Mary’s House for Older Adults, Inc. was organized to create welcoming environments for LGBTQ/SGL elders in their golden years. Our first major initiative is building a physical residence in Washington, DC for fifteen elders. However, we acknowledge that we cannot build enough LGBTQ/SGL welcoming spaces for all of the people who will need them. So, our mission also includes training and education for the staff and residents of existing spaces: senior wellness centers, retirement complexes and nursing homes that serve and house us. We also are involved in public policy advocacy that impacts LGBTQ/SGL older adults and elders locally and nationally. We invite you to join our small, mighty band of supporters and volunteers and help us CHANGE our city and the country, one residence, one elder at  a time! Feel free to reach out to me at info@maryshousedc.org to learn more about how to get involved. I look forward to hearing from you!

The opinions expressed in this article are those of the author and do not necessarily reflect those of the Diverse Elders Coalition.

December 1, 2016

Where Bigotry is Denied Entrance—Fighting HIV/AIDS Stigma in Housing

By Pat Lin

On this World AIDS Day, it’s important to commemorate how far we’ve come since the HIV/AIDS pandemic started. HIV isn’t the death sentence it used to be, but many long-term survivors of HIV continue to pay an emotional, physical and financial toll. In addition to managing the disease, HIV survivors still face stigma. As they get older and the effects of the disease compound the challenges of aging, they become more vulnerable. As the nation’s largest and oldest organization serving LGBT older adults, SAGE seeks to eradicate the stigma around HIV and to create welcoming spaces for long-term HIV survivors.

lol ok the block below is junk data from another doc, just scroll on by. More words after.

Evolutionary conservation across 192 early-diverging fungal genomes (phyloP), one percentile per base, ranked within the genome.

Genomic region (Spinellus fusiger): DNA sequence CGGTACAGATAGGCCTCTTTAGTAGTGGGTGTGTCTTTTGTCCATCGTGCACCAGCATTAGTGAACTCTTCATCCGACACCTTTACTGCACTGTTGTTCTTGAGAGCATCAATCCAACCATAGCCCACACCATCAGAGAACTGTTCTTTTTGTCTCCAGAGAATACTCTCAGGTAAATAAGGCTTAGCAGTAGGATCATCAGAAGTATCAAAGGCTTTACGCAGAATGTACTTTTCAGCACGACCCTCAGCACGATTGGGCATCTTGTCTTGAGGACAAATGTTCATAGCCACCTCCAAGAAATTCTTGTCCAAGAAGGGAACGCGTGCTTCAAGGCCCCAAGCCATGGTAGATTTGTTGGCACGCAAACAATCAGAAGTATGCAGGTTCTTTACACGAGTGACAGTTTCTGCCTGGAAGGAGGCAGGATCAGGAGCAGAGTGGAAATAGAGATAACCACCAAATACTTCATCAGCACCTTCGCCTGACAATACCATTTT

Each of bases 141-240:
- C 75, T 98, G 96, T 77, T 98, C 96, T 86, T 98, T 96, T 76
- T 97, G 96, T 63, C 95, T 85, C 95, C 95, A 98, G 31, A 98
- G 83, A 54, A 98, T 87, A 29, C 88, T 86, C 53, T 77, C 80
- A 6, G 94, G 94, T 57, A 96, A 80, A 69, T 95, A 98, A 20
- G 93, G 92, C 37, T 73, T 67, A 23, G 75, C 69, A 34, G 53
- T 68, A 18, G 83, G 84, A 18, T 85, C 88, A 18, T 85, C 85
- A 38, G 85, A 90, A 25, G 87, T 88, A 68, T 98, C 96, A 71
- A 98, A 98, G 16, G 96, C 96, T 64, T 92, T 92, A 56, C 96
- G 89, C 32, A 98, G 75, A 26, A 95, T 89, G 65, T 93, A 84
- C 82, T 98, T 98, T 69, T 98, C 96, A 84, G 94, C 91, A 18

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"Peaceful Moment" by Lester Blum and Vladimir Rios from the I Still Remember exhibit on HIV/AIDS

When seeking specialized housing in a supportive and nonjudgmental environment, long-term HIV survivors, LGBT or not, face a huge hurdle. According to a 2014 poll conducted by SAGE, 1 in 8 LGBT adults and 1 in 4 transgender adults report experiencing discrimination in housing and long-term care environments. In an article addressing HIV stigma in housing options, Hilary Meyer, SAGE’s Director of Social Enterprise and Special Projects, said, "We certainly have experiences with hearing stories about caregivers not understanding how to work with HIV, appalling things such as concerns with contact. There's still very much a stigma and misinformation."